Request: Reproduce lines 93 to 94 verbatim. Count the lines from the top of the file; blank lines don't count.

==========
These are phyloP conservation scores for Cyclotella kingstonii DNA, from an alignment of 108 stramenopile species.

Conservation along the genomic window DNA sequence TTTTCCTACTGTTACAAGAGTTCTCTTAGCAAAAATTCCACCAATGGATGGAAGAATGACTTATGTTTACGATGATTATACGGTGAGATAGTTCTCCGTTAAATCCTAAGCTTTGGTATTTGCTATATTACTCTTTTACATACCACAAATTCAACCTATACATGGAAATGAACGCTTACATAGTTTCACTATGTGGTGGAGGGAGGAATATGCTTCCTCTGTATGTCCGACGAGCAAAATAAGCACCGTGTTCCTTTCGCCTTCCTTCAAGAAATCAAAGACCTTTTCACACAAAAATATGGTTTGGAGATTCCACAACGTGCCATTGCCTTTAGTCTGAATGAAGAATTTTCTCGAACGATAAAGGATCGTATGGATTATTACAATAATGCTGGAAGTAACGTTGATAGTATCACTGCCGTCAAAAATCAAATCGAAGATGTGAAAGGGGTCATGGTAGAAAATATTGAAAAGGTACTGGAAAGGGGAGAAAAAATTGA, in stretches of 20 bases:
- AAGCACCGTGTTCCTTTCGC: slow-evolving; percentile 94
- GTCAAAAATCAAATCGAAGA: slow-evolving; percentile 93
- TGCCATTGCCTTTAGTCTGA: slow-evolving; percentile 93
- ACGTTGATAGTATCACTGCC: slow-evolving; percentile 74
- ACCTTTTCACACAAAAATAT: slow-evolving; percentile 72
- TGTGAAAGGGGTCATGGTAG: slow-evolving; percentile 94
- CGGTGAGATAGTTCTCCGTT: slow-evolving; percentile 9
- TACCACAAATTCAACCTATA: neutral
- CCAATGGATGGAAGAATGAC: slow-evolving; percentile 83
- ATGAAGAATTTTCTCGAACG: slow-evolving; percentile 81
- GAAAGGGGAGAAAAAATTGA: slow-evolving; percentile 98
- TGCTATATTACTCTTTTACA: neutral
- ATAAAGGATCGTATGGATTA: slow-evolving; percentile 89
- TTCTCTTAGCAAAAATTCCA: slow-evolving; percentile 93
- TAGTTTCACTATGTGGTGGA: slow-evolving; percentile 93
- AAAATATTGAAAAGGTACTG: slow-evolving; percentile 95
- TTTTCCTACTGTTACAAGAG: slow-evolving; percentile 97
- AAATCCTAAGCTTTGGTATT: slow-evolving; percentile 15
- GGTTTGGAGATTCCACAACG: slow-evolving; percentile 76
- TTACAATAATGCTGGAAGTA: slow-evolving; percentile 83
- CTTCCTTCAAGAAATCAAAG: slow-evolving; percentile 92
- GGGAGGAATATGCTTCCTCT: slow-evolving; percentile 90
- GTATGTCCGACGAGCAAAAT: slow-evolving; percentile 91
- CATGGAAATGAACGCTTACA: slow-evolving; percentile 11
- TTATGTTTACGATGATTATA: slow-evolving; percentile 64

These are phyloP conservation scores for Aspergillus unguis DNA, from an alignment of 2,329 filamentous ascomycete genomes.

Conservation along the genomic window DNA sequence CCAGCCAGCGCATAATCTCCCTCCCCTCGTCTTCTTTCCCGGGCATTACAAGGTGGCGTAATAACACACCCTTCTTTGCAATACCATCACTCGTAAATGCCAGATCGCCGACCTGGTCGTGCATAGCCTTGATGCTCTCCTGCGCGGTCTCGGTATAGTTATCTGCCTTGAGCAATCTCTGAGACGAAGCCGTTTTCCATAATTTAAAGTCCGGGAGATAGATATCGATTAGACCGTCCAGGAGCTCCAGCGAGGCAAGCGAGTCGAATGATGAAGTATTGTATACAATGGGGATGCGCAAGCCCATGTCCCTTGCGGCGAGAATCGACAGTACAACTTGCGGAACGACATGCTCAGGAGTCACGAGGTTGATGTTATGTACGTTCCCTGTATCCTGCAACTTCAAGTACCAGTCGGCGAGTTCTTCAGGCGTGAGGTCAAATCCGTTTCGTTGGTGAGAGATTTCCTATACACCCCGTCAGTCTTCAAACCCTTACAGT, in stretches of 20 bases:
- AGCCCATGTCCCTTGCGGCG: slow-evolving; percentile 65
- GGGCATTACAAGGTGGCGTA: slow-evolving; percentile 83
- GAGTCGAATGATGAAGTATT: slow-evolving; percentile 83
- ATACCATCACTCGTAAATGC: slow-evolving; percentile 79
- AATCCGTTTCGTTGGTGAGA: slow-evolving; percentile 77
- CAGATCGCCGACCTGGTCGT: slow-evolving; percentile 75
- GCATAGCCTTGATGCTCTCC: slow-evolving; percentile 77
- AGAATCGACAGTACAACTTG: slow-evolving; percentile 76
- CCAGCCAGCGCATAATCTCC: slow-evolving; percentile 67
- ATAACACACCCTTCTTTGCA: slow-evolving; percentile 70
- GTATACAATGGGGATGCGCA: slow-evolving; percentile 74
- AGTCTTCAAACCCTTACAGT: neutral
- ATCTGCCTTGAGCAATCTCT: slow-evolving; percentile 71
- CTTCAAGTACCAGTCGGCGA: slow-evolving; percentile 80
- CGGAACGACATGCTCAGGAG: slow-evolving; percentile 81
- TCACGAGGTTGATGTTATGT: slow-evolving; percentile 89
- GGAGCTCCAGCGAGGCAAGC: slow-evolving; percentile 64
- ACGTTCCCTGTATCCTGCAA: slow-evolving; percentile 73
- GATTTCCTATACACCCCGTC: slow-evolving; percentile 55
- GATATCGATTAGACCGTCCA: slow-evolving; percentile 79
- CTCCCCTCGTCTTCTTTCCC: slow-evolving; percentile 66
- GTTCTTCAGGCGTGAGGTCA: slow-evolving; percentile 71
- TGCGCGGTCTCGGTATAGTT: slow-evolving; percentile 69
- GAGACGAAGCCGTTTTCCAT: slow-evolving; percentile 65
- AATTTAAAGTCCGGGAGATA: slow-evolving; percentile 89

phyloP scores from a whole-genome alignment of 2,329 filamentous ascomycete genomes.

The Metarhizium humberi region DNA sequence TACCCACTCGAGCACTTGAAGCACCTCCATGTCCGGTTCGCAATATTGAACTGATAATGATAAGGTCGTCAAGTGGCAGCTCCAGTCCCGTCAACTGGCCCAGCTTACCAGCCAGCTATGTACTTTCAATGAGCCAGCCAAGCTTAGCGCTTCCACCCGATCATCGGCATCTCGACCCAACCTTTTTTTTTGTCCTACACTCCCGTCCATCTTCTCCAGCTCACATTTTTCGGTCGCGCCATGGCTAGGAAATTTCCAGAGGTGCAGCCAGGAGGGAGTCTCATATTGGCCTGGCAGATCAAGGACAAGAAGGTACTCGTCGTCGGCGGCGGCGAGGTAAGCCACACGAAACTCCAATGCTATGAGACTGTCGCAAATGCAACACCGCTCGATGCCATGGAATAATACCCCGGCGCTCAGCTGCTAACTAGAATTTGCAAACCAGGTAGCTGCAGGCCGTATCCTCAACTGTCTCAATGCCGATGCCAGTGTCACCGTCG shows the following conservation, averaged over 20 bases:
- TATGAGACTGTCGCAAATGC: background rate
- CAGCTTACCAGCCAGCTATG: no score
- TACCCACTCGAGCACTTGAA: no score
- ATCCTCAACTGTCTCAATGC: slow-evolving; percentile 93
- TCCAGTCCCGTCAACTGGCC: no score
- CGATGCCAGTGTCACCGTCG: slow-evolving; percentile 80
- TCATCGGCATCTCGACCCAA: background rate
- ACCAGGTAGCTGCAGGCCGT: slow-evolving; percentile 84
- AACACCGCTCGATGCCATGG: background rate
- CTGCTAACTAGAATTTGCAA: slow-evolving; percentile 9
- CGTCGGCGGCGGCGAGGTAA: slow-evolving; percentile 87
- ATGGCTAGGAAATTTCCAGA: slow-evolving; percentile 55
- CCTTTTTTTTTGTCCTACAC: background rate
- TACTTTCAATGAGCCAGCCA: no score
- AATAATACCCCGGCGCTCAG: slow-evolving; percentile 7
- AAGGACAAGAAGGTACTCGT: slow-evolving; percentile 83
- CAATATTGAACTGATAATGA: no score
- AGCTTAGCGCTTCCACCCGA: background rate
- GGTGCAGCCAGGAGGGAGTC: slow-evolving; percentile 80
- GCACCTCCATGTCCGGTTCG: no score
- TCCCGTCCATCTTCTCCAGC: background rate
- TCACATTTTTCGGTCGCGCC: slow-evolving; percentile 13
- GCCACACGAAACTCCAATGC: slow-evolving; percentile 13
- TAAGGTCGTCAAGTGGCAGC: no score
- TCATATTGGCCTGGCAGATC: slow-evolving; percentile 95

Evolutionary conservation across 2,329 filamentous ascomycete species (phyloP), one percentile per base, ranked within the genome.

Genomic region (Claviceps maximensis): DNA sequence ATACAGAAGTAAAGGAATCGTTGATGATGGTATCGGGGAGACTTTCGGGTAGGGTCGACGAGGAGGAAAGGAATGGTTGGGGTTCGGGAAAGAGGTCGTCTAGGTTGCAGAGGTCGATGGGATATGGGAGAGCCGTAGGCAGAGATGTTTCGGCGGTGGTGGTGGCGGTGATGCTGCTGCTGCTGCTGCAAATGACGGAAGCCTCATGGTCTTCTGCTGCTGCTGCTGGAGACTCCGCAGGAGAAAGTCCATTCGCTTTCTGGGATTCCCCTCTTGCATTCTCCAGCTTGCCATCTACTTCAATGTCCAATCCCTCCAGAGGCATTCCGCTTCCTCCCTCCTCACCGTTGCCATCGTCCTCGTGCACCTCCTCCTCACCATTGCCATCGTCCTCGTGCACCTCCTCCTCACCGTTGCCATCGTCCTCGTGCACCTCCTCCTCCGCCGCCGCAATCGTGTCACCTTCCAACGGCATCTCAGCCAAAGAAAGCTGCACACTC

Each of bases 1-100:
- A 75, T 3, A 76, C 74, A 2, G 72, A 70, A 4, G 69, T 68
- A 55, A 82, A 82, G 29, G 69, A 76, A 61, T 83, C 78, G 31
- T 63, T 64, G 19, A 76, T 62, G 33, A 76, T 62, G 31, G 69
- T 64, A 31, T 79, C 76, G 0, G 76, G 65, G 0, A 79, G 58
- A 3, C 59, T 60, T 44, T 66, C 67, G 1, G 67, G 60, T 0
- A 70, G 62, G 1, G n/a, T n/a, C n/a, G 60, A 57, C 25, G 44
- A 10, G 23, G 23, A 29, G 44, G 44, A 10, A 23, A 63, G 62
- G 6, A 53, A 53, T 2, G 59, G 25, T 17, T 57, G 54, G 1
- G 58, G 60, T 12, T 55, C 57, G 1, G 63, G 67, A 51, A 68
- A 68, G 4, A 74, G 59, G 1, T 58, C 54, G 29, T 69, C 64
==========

- G 58, G 60, T 12, T 55, C 57, G 1, G 63, G 67, A 51, A 68
- A 68, G 4, A 74, G 59, G 1, T 58, C 54, G 29, T 69, C 64